There’s just something about the Western genre that has given it such an enduring appeal, across generations around the world. So much so, films just keep being made that transport viewers back in time, to the dusty streets and the honky-tonks and bars – emblematic in the release of The Kid, directed by Vincent D’Onofrio, and telling the fabled story of Billy the Kid and Sheriff Pat Garrett.
Looking at this world through the eyes of a young boy, in many respects, this child represents the viewer; wide-eyed, blissful and with a near-romanticised view on the more dangerous way of living out in the American Midwest. The term outlaw may have been met with fear back then, but has taken on a term synonymous with cinema, and this film very much thrives in this notion.
So what keeps bringing us back? Perhaps it’s the simplistic nature of these endeavours. Without the tropes and beats of a complex thriller, instead there’s something very basic, in an endearing way, about these narratives, which so often just pits good versus evil. Of course there are somewhat questionable politics, traditionally, as to who cinema has decided are the good guys and the villains, as so many of us grew up idolising cowboys, who we perhaps now, with the benefit of historical accuracy, can deem to be the intruders – but it paved the way for a cinematic landscape that was just very easy to understand and indulge in.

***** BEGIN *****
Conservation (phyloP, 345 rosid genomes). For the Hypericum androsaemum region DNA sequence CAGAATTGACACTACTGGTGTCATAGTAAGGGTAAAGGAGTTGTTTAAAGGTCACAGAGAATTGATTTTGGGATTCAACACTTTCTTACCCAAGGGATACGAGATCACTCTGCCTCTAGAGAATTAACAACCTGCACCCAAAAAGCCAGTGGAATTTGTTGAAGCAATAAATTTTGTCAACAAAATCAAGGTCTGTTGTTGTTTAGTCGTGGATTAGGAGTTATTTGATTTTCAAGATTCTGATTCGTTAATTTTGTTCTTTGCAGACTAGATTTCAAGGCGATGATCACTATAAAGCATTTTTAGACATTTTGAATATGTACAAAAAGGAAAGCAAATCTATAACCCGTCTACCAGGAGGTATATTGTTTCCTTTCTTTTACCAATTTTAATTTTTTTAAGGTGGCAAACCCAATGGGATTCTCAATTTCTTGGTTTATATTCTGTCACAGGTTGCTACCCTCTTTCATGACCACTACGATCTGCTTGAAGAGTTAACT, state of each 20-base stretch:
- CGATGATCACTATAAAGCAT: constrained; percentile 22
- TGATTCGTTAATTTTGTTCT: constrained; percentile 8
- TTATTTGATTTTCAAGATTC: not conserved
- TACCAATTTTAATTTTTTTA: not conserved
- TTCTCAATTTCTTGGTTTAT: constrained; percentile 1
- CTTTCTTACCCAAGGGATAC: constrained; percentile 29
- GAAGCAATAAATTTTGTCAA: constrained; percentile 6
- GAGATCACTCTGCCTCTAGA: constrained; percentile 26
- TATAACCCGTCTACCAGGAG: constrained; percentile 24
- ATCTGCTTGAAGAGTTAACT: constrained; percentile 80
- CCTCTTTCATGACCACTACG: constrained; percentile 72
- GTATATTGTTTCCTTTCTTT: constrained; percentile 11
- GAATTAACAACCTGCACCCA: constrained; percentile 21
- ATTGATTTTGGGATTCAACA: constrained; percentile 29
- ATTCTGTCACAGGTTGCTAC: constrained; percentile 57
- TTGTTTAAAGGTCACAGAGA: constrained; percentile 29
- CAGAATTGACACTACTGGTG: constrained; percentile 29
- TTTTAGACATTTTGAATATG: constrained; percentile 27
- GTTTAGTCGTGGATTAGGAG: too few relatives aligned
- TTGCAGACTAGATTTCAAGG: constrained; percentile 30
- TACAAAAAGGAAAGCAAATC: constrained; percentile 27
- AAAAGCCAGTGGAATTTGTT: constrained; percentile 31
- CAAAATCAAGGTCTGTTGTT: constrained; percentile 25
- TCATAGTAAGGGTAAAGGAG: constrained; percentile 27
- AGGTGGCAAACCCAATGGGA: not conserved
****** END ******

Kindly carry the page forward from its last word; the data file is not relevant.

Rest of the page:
Or maybe it’s this nostalgic perspective which keeps the genre alive, as Westerns would so often be on the telly, playing in your parent’s kitchen on a breezy Sunday afternoon, and we’d watch it, and then head out to the park, using our fingers as guns and pretending to duel. We’d propose to our friends to meet us for a standoff at midnight to see who the fasted gunslinger was. What we of course meant was meet me by the swings at ten past three and we can see who puts their hands up first (and subsequently, who can pretend to die in the most convincing manner).
This relationship with the genre has led to filmmakers – like D’Onofrio, still making these films. Cinema is a playful exercise, it is, by its very nature, the notion of make-believe, and you could argue that filmmakers are just big kids who never quite grew up, and the fact films like The Kid are still being made is testament to this fact. We have a romanticised view on this genre, and that won’t ever go away.
There’s also the fascination that derives from stepping back in time. This could also be said of medieval productions, just take Game of Thrones – there’s an intrigue and comfortability of sorts that comes from emotional connections with those from a different period. Westerns play on very human traits, and the fact we can draw parallels to intrinsic human emotions, be it greed, love, hate, things we feel we own now, but it’s something we’ve never lost.
It’s just exciting cinema, it can be long and laborious, often pensive and slow-burning, but it’s like watching test match cricket. It’s always just sort of on in the background, and it feels like home. For that reason, The Kid is worth a go – not to mention the notorious nature of Billy the Kid and Pat Garrett, two people who have become so ingrained in cinematic history you sort of forget they were once real. It’s proper cinema, and has recently transcended the big screen, proven just in how popular Red Dead Redemption 2 has been – one of the best, most successful video games of all time. There really is just something about this era.
The Kid is available on Digital, Blu-ray & DVD from 3 June. You can watch it on CHILI here: The Kid